In a Residential Contract of Sale in New York, Purchasers typically purchase property subject to the following “permitted exceptions”:
(a) Zoning and subdivision laws and regulations, and landmark, historic or wetlands designation, provided that they are not violated by the existing buildings and improvements erected on the property or their use;
(b) Consents for the erection of any structures on, under or above any streets on which the Premises abut;
(c) Encroachments of stoops, areas, cellar steps, trim and cornices, if any, upon any street or highway;
(d) Real estate taxes that are a lien, but are not yet due and payable; and
(e) The other matters, if any, including a survey exception, set forth in a Rider attached.
While the attorneys may massage this language a bit, purchasers should have their attorneys explain to them what they are getting, and the limitations on the land, if any. To the extent that a seller has a survey and owner’s policy from the seller’s purchase, this information can be useful to a purchaser looking to gain a better understanding of the property being purchased.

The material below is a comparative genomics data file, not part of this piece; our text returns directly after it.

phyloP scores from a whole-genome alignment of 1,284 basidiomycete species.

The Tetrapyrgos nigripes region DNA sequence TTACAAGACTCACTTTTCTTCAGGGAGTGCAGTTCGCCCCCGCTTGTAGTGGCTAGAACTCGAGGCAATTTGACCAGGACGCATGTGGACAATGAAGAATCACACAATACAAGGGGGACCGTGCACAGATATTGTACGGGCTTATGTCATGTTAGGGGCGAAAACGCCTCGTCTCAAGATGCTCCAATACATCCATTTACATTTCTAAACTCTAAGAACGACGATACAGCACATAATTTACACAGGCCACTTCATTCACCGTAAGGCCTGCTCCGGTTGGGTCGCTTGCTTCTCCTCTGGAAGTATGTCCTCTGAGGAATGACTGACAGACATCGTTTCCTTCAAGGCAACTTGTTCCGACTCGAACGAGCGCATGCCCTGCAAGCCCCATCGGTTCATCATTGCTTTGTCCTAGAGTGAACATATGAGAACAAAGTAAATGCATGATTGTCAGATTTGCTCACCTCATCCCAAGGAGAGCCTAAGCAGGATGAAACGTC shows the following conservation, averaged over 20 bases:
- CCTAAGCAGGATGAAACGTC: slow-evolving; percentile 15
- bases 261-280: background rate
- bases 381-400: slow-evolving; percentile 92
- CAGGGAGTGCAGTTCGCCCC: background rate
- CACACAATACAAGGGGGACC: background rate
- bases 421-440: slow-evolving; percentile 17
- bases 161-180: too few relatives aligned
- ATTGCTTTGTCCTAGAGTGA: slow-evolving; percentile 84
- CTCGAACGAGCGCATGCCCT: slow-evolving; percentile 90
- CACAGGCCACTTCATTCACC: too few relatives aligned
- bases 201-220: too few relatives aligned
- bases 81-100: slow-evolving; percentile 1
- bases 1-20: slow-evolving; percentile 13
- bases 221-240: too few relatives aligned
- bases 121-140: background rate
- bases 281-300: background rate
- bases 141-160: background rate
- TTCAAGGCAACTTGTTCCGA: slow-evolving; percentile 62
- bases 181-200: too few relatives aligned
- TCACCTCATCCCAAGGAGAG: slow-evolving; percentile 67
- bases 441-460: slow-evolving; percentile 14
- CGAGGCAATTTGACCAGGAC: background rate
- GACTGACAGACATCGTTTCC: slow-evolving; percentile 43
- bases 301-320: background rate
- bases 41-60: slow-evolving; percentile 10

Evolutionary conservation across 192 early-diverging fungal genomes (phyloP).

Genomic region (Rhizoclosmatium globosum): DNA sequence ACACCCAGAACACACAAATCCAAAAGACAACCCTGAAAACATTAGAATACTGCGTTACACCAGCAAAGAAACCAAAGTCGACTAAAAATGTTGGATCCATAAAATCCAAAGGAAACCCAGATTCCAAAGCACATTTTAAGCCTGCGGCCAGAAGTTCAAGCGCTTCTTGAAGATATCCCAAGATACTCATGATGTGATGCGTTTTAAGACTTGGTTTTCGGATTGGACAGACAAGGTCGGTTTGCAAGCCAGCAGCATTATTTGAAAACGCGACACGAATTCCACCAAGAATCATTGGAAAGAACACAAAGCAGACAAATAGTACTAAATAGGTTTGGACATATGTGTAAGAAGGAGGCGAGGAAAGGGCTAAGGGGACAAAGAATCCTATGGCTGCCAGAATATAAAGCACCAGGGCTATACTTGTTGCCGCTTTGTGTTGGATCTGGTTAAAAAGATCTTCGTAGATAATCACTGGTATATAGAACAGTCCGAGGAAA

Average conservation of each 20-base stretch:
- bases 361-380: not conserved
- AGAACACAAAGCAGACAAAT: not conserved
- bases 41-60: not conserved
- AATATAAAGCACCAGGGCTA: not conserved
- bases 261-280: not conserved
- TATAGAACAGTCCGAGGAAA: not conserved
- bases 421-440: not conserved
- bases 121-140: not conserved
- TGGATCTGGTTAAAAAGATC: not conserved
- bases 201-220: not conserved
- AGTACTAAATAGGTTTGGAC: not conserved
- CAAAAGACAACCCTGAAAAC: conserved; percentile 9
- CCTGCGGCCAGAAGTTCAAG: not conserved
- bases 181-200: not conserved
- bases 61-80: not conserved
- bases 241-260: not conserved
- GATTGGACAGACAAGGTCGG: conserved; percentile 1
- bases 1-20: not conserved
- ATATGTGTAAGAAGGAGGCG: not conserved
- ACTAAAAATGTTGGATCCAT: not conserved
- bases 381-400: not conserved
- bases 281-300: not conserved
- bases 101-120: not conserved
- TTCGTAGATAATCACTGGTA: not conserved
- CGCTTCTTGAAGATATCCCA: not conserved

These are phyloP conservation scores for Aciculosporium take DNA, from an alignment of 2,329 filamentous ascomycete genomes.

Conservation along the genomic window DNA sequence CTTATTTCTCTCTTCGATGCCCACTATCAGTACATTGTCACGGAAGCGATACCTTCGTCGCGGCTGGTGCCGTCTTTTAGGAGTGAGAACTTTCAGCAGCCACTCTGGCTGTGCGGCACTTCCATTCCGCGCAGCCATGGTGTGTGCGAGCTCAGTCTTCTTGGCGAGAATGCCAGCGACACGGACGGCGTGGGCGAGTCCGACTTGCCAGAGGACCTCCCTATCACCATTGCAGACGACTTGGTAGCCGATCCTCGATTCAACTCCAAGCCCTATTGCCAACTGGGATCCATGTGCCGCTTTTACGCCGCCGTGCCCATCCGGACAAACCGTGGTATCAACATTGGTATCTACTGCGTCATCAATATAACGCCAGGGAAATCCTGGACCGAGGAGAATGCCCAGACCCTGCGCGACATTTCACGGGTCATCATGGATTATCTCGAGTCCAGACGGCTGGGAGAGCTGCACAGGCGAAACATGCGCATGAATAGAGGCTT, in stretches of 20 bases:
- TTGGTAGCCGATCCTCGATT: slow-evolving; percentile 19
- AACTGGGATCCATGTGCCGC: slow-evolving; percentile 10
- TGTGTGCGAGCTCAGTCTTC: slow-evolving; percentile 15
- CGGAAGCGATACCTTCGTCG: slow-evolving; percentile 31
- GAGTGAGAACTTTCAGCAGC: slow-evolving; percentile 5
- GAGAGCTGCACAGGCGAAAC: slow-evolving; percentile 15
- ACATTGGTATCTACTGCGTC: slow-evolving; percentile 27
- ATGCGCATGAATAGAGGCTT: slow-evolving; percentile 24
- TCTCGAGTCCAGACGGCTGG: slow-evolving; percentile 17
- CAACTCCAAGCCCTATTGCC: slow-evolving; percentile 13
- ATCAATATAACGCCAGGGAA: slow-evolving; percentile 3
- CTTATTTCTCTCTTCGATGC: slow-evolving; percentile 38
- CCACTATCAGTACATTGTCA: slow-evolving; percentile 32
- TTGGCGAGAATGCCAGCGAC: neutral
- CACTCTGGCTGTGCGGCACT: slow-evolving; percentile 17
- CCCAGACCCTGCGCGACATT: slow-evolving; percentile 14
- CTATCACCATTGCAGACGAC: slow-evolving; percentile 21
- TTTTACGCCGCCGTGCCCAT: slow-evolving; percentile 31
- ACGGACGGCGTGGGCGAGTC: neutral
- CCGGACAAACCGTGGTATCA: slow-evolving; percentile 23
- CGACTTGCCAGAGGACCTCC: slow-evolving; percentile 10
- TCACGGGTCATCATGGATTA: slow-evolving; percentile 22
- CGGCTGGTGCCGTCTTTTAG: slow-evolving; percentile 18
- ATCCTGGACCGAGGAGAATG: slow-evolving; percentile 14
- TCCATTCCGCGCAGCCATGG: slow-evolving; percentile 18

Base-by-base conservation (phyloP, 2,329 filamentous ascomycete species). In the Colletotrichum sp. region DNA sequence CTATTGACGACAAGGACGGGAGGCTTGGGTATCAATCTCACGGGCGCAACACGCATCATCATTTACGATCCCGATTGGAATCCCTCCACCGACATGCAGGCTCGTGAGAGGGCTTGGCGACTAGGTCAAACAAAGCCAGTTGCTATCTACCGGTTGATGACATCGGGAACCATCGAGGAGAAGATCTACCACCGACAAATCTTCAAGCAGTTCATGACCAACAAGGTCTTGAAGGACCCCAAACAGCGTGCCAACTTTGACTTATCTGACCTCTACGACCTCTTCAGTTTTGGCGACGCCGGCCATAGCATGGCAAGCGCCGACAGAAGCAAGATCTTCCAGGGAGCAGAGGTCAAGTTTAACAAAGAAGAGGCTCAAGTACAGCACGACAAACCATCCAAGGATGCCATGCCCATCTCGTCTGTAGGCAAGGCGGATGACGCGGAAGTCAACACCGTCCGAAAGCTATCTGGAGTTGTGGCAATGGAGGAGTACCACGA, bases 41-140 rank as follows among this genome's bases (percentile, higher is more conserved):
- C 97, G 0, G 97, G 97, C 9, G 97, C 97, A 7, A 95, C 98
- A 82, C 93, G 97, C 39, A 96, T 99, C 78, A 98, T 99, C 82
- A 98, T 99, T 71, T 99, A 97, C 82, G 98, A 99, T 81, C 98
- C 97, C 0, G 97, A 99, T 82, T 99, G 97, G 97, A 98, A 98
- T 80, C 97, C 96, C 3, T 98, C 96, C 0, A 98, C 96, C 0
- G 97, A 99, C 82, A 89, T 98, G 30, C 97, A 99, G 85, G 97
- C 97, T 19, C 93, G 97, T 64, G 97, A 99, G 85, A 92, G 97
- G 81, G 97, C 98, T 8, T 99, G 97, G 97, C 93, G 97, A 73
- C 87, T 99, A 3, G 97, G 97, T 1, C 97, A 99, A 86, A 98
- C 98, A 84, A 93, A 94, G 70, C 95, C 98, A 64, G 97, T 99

*Thank you for taking the time to read this article. This article is part of our “From Contract to Closing; Demystifying NY Residential Real Estate” Series. Other aspects of residential real estate transactions in New York are discussed in other Parts of this series.
For questions about residential real estate law, or general information about our firm, please contact us at (914) 338-8050 or send an e-mail to email@example.com. We look forward to hearing from you.
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